SETTING A NEW MARK: In Las Vegas, Steve Carp reported, "With the help of CBS, Manny Pacquiao's unanimous decision over Shane Mosley on May 7 attracted more pay-per-view buyers than any of his previous fights." CBS' cross-promotion, which included three episodes of "Fight Camp 360" on the net, "helped the Showtime pay-per-view card generate 1.3 million to 1.4 million buys." The "final tally is expected this week." Arum, who promotes Pacquiao, said, "We're very happy with CBS and Showtime. They were a great partner, and this is the biggest pay-per-view result in Manny's career." Arum added that he "thinks boxing could return to prime-time network television on CBS this year." But if it happens, it "will probably be without Pacquiao because he might be too expensive" (LAS VEGAS REVIEW-JOURNAL, 5/15). In N.Y., Bob Raissman noted there "was much noise made about how CBS joining forces with Top Rank and Showtime PPV" for last week's fight "would dramatically increase the number of pay-per-view buys." But it "appears CBS' promotional reach didn't drastically change the PPV results" (N.Y. DAILY NEWS, 5/15). Meanwhile, MULTICHANNEL NEWS' R. Thomas Umstead reports there is a "dearth of potential PPV matches in the forseeable future." Industry observers said that the "category will be hard-pressed to continue a three-year run in which PPV boxing events have generated a combined 11 million PPV buys" (MULTICHANNEL NEWS, 5/16 issue).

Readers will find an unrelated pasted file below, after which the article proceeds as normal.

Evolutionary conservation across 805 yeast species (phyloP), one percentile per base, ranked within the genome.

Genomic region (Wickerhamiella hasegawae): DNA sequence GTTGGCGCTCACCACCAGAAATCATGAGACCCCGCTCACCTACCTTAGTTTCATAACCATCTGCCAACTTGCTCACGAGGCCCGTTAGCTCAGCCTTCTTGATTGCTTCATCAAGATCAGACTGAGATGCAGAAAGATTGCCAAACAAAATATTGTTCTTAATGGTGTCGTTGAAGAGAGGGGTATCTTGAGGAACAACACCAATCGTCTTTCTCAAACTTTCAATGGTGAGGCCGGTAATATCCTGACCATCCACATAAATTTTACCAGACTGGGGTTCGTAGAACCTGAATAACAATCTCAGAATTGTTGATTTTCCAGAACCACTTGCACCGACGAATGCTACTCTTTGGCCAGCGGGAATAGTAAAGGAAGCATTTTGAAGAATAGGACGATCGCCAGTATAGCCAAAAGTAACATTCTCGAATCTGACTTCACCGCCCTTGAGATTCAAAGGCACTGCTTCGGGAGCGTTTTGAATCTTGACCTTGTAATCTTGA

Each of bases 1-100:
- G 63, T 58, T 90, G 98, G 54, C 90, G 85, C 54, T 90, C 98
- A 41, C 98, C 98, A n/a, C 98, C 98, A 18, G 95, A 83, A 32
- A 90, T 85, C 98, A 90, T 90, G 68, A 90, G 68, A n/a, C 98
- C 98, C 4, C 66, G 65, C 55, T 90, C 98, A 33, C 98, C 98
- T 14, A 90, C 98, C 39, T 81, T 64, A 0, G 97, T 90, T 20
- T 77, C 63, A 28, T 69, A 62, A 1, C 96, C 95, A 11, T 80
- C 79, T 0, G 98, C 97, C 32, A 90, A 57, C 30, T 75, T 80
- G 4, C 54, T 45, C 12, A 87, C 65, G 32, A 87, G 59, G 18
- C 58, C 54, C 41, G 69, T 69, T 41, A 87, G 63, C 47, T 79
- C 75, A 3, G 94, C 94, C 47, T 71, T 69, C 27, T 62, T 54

GQ posting excerpts from
ESPN book on website
COVERING ALL THE BASES: On Long Island, Neil Best writes Fox Saturday was "on top of the unfolding news" that Yankees DH Jorge Posada had removed himself from the lineup for the team's game against the Red Sox, "including a controversial in-game interview" with GM Brian Cashman. ESPN carried Sunday's Red Sox-Yankees game, and the net weighed in with Curt Schilling "accurately blaming Cashman and manager Joe Girardi for failing to defuse the situation and Bobby Valentine accurately blaming Posada for acting unprofessionally." YES Network "was on the story, too, but it got caught in an awkward position not of its making Saturday when it carried Girardi's news conference live, followed by Posada on tape, even though the player spoke first." Best writes "more interesting" will be how YES deals with the issue "moving forward" (NEWSDAY, 5/17). But in N.Y., Bob Raissman writes Fox and ESPN "were so preoccupied with covering Posada, the networks treated the Yankees' dismal play as an afterthought" (N.Y. DAILY NEWS, 5/17).
NOTES: In Charlotte, Ron Green Jr. reported Warriors G Stephen Curry is helping to launch www.amzini.com, which is "designed to raise awareness of the many social networking sites available online." Curry "will be featured in two videos shot this year in San Francisco with the intention of drawing more people -- and their videos -- to the site" (CHARLOTTE OBSERVER, 5/16)....SI.com's Richard Deitsch noted new Buffalo News Exec Sports Editor Lisa Wilson, who was promoted to the position last month, became the "lone black woman leading a sports section at a metropolitan daily newspaper" and the "first female sports editor at The Buffalo News." Wilson said, "It's hard to believe that I'm the only black female in this position because you can't convince me there aren't more women of color who are qualified to do this. My appointment also is a tremendous responsibility. I have to be mindful of the women and people of color who surely will follow" (SI.com, 5/16).